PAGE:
Mario Kratz, Santica Marcovina, James E Nelson, Matthew M Yeh, Kris V Kowdley, Holly S Callahan, Xiaoling Song, Chongzhi Di, and Kristina M Utzschneider
Plasma phospholipid concentrations of trans-palmitoleic acid (trans-16:1n27), a biomarker of dairy fat intake, are inversely associated with incident type 2 diabetes in 2 US cohorts. Objective: The objective was to investigate whether the intake of trans-16:1n27 in particular, or dairy fat in general, is associated with glucose tolerance and key factors determining glucose tolerance.
A cross-sectional investigation was undertaken in 17 men and women with nonalcoholic fatty liver disease and 15 body mass index (BMI)- and age-matched controls. The concentrations of trans-16:1n27 and 2 other biomarkers of dairy fat intake, 15:0 and 17:0, were measured in plasma phospholipids and free fatty acids (FFAs). Liver fat was estimated by computed tomography– derived liver-spleen ratio. Intravenous-glucose-tolerance tests and oral- glucose-tolerance test (OGTT) and hyperinsulinemic-euglycemic clamps were performed to assess b-cell function and hepatic and systemic insulin sensitivity.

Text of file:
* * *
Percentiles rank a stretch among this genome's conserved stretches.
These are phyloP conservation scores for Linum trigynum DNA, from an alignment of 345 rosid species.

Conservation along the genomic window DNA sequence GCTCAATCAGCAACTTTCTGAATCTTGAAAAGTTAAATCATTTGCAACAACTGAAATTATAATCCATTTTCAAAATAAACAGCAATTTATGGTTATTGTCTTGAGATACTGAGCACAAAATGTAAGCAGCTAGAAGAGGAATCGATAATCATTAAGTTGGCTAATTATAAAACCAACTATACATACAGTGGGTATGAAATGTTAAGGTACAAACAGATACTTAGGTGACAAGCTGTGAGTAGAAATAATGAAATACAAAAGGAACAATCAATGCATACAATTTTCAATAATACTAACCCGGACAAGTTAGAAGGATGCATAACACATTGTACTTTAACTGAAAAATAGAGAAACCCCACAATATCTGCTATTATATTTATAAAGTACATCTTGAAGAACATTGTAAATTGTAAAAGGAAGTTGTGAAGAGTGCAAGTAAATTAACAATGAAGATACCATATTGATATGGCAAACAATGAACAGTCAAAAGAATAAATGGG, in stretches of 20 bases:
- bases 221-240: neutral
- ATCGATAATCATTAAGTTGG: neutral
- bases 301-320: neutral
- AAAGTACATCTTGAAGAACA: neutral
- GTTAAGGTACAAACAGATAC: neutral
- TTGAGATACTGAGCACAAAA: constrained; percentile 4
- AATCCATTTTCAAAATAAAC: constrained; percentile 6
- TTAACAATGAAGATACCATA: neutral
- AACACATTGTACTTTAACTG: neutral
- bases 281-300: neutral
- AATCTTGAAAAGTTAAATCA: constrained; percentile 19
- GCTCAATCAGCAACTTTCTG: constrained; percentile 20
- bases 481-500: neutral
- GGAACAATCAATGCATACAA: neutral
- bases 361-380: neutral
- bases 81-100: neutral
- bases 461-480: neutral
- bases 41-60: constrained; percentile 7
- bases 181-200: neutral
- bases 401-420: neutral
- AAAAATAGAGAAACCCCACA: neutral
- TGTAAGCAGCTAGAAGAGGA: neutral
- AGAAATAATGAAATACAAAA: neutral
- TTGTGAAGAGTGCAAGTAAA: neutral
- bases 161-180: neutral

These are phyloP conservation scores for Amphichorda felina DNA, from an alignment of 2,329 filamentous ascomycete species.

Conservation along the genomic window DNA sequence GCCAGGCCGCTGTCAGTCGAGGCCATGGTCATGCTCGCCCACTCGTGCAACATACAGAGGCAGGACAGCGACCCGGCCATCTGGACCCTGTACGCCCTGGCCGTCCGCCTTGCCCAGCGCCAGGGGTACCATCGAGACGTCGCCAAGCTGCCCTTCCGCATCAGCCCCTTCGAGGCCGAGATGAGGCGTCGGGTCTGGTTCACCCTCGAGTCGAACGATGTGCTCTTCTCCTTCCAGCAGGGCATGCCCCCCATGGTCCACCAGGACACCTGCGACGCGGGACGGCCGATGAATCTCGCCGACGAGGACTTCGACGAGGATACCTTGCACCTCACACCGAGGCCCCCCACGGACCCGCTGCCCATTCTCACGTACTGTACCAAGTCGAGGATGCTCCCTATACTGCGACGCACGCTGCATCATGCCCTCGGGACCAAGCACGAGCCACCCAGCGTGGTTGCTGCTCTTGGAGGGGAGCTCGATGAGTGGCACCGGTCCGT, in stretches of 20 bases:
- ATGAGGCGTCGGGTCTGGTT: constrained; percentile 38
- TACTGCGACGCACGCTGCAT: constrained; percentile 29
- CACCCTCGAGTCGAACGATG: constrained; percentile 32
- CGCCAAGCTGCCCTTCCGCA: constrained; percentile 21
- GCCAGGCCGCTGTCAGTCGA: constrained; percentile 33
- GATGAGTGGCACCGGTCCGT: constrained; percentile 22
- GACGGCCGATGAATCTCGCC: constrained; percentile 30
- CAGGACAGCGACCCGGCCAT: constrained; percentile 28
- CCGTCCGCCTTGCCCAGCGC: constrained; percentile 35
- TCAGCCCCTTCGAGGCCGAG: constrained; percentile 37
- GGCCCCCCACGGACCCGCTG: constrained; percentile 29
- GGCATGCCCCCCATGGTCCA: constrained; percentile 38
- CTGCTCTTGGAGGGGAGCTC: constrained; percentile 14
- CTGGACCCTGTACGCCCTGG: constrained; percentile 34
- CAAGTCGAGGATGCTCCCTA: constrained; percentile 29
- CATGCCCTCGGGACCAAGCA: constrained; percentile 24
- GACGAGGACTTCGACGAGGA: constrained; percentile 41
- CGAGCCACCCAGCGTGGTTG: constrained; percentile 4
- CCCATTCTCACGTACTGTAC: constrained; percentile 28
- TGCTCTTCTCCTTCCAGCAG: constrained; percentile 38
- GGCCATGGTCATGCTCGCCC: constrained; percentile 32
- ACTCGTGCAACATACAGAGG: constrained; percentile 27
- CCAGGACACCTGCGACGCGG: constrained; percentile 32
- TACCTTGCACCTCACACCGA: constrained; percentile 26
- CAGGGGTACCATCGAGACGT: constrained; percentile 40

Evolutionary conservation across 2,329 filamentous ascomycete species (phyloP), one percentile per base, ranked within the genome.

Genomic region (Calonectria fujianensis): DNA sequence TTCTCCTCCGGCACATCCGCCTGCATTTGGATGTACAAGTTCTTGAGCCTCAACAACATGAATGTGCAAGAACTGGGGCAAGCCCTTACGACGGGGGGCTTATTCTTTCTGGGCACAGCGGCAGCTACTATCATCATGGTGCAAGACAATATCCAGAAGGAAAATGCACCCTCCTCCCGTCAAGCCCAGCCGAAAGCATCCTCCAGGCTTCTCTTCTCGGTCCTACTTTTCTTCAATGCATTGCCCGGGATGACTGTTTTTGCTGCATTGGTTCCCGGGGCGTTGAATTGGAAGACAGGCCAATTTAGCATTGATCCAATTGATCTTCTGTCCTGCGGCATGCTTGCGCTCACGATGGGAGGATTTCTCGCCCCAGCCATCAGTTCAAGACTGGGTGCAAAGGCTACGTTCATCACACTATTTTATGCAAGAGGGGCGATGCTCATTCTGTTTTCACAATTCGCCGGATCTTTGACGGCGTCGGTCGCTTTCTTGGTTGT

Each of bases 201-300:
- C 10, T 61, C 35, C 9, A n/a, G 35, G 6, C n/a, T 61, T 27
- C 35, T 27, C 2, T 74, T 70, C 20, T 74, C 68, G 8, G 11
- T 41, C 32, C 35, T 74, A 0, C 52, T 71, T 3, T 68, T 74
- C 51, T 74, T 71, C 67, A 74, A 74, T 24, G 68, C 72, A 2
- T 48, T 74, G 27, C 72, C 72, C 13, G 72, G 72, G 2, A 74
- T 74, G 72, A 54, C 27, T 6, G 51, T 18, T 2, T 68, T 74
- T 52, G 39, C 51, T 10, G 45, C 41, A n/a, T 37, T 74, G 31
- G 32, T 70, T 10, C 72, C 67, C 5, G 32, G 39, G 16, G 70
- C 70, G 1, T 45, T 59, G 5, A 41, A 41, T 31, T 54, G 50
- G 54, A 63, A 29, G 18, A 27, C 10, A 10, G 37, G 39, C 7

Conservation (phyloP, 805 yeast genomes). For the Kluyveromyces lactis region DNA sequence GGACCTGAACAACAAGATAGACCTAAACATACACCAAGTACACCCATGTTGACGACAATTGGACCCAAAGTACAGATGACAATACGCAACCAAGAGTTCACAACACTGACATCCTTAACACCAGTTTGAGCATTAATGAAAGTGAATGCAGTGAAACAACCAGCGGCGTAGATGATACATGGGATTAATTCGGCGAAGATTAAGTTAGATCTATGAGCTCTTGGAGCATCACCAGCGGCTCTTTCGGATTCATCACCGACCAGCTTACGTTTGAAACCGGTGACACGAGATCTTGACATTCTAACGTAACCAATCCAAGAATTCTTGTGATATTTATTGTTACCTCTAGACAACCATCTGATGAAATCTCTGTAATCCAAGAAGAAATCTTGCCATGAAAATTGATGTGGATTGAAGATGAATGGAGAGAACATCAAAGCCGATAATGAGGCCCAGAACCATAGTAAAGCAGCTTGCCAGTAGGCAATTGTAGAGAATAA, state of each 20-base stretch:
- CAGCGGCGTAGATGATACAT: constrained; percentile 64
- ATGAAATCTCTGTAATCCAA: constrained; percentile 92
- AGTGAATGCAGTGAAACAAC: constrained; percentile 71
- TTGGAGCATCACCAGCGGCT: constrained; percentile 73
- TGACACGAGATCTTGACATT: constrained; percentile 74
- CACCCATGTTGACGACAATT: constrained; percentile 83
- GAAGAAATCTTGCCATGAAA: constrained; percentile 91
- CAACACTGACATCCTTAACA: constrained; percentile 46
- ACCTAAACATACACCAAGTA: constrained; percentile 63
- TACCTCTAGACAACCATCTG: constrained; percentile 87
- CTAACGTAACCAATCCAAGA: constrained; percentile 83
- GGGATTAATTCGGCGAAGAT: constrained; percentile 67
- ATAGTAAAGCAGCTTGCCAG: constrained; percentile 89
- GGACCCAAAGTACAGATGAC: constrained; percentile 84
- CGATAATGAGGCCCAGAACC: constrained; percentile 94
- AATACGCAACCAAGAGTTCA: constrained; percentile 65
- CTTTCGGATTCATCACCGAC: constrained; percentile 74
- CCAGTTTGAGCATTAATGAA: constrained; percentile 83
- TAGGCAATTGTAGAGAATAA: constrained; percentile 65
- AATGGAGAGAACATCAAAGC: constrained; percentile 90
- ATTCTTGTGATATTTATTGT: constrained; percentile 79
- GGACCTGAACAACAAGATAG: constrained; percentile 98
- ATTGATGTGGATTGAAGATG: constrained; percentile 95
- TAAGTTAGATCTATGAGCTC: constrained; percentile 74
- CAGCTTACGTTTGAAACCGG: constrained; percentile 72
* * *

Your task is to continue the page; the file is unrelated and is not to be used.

In multivariate analyses adjusted for age, sex, and BMI, phospholipid 17:0, phospholipid trans-16:1n27, FFA 15:0, and FFA 17:0 were inversely associated with fasting plasma glucose, the area under the curve for glucose during an OGTT, and liver fat. Phospholipid trans-16:1n27 was also positively associated with hepatic and systemic insulin sensitivity. None of the biomarkers were associated with b-cell function. The associations between dairy fat intake and glucose tolerance were attenuated by adjusting for insulin sensitivity or liver fat, but strengthened by adjusting for b-cell function.
Although we cannot rule out reverse causation, these data support the hypothesis that dairy fat improves glucose tolerance, possibly through a mechanism involving improved hepatic and systemic insulin sensitivity and reduced liver fat.